Which is actually weird, as the fire lizards startle and go somewhere without human direction. One would think that the dragons would also have a space they would reflexively go to in the instance of being startled or needing to self-preserve. So, even if the human blanks, the dragon should have a default space to go to. The more we learn about how the dragons were designed and have evolved, the more I wonder why Kitti Ping would not put basic safety protocols in place so as to protect the investment of time and materials into the dragons. Or to install a dead man switch such that the connection between dragon and human is severed in case of the death of mental damage of one of the partners. For designed and genetically manipulated organisms, there’s a significant lack of having passed the plan through the five-year-old test. (“One of my advisors will be an average five-year-old child. Any flaws in my plan that he is able to spot will be corrected before implementation.”) A world that has been deliberately built on No OSHA Compliance (which also has an entry in the Evil Overlord List, incidentally) sounds exciting to anyone who thinks they’re a protagonist, but really is just going to cause problems like the one that killed Moreta and that just killed one of this first generation of dragons. It’s even worse when you remember that dragons were meant to protect life from Thread. Designing a savior that can just as easily kill as save seems like a really dumb idea.
Returning to the plot, the dragonriders realize in fairly short order the inklings that the dragonets are visual on their teleport power, and devise an experiment to time how long it takes for the dragonets to teleport over distance. It’s pretty consistent that no matter what the distance is to teleport, it takes the dragonets eight seconds to complete the trip to whatever location they are sent to. So long as the picture sent is clear enough for the dragonet to use, anyway. To alleviate boredom, the dragonriders practice flying in formations so as to be able to pop out of hyperspace in the correct positions, ready to attack Thread. They decide three sections are best, with six as a full complement, needing three leaders – Sean, Sorka, and Dave are swiftly elected squadron leaders.
There’s also a useful comment suggesting that dragonets and dragons are likely to be very long-lived and disease resistant. If they didn’t have such a tight bond causing dragons to kill themselves, it would be possible for them to transfer their bond to another person. What a world that would be, if one could pass a dragon down through the generations, accumulating the minds and memories of an entire family of riders. Imagine if every dragonrider became a Dax, of sorts, or had the connection of the Avatar (of The Last Airbender / Korra) such that their dragons were a conduit to the past and continuity. That would be really awesome.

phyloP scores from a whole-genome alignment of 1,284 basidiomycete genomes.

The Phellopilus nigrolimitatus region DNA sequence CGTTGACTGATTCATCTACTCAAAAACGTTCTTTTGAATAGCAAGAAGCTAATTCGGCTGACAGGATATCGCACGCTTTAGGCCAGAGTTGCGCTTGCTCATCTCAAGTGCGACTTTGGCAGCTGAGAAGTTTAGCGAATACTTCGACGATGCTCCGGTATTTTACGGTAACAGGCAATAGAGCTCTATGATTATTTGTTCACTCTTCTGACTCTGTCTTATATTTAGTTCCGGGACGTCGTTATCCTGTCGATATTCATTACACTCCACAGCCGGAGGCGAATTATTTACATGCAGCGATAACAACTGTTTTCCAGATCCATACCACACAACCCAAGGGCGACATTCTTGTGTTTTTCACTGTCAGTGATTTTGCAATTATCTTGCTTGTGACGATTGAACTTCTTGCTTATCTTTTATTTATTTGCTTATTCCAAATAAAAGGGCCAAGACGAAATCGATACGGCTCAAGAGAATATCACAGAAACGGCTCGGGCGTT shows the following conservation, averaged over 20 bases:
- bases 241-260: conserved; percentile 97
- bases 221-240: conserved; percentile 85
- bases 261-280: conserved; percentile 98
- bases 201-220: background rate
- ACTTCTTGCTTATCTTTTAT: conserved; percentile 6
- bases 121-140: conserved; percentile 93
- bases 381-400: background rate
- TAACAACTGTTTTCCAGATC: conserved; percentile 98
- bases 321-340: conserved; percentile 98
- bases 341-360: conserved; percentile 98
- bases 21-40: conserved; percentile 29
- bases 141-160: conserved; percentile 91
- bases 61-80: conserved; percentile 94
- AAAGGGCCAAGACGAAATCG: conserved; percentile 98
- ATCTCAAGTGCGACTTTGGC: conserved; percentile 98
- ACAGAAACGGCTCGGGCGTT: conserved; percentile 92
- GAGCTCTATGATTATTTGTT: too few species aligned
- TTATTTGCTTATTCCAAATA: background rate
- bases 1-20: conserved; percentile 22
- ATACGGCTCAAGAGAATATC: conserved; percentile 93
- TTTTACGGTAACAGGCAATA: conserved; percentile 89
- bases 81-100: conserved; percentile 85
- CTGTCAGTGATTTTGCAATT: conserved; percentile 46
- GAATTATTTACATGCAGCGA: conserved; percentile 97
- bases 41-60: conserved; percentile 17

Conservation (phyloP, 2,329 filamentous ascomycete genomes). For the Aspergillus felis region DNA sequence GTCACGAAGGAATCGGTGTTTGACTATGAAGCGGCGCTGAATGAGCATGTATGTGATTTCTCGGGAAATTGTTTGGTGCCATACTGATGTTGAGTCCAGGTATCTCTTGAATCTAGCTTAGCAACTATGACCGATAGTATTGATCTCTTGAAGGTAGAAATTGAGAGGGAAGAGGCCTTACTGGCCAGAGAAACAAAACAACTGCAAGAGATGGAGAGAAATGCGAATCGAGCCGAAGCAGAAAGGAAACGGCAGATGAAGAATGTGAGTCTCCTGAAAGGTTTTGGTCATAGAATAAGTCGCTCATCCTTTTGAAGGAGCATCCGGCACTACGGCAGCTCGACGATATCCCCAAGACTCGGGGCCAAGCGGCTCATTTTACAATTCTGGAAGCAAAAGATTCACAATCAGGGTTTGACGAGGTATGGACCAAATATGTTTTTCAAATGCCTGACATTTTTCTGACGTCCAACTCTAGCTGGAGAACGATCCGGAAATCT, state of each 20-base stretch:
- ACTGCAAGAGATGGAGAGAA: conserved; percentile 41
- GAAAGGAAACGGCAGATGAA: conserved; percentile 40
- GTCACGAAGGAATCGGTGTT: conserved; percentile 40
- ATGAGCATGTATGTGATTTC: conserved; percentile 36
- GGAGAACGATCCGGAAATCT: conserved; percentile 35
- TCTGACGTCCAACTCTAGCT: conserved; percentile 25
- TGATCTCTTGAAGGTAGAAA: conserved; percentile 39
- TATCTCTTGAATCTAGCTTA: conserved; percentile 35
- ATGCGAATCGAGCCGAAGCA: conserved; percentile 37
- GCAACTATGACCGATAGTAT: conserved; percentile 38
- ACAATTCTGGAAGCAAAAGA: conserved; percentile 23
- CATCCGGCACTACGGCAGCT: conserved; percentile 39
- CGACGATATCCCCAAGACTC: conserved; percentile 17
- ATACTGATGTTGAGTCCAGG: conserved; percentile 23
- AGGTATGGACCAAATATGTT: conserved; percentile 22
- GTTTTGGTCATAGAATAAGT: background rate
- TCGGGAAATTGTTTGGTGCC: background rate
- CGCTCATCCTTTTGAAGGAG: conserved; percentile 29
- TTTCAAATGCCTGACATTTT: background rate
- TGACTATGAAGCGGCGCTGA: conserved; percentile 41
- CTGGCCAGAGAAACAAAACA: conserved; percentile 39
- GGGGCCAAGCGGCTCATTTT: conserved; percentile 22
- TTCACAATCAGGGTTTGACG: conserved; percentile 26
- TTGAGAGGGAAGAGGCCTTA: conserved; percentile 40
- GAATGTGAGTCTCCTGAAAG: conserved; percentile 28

Eventually, Sean gets asked to have the dragons transport some Thread-sensitive equipment northward when they head that way on Benden’s request. Sean initially bristles at being treated like pack animal riders, but he quickly realizes that cooperation is better and agrees to do it, selling it to the other riders as a way of getting pictures in their head they’ll need layer to fight Thread with.
On a hunt in the morning, as he did with every other discovery, Sean accidentally finds the way to direct dragon teleportation.
“All right, Carenath,” he said, thinking ahead with relief to the last loads at Landing. “Let’s get back to the tower as fast as we can and get this over with!”
He raised his arm and dropped it.
The next instant he and Carenath were enveloped in a blackness that was so absolute that Sean was certain his heart had stopped.
I will not panic! he thought fiercely, pushing the memory of Marco and Duluth to the back of his mind. His heart raced, and he was aware of the stunning cold of the black nothingness.
I am here!
Where are we, Carenath? But Sean already knew. They were between. He focused intense thoughts on their destination, remembering the curious ash-filtered light around Landing, the shape of the meteorology tower, the flatness of the grid beyond it, and the bundles awaiting them there.
We are at the tower, Carenath said, somewhat surprised. And in that instant, they were. Sean cried aloud with relief.
[…Having seen it done, the rest of the wing materializes behind Sean, everyone arriving safely…]
It was easy, you know. You thought me where to go, and I went. You did tell me to go as fast as possible. Carenath’s tone was mildly reproving.
“If that is all there is to it, what took us so long?” Otto asked.
“Anyone got a spare set of pants?” Nora asked plaintively. “I was so scared I wet myself. But we did it!”
Catherine giggled. The sound brought Sean to his senses, and he allowed himself to smile.
“We were ready to try!” he said, shrugging nonchalantly as he unbuckled his riding straps. Then he realized that he, too, would need to find a clean pair of pants.
Pants-wetting terror aside, yet another accidental discovery for Sean Connell. Which seems to be a major theme in Pern – rarely is anything accomplished through dogged pursuit and methodical experimentation and refinement leading to a breakthrough – instead we have geniuses and accidents of fortune that advance knowledge or restore lost knowledge back to the people that are there. The scientific method is another casualty to the lost knowledge of Pern. Unless perhaps Fandarel has rediscovered this in the Ninth Pass in working on his distance writer.
This is a good break point for us, with a good thing happening to give hope to the colony after a sequence of disasters. I’m pretty sure, however, that this happy point is a blip and we’ll be back to bad things soon enough. After all, Stev Kimmer is still out there and hasn’t had his attempt at revenge yet, and we’re getting close to the end of the book.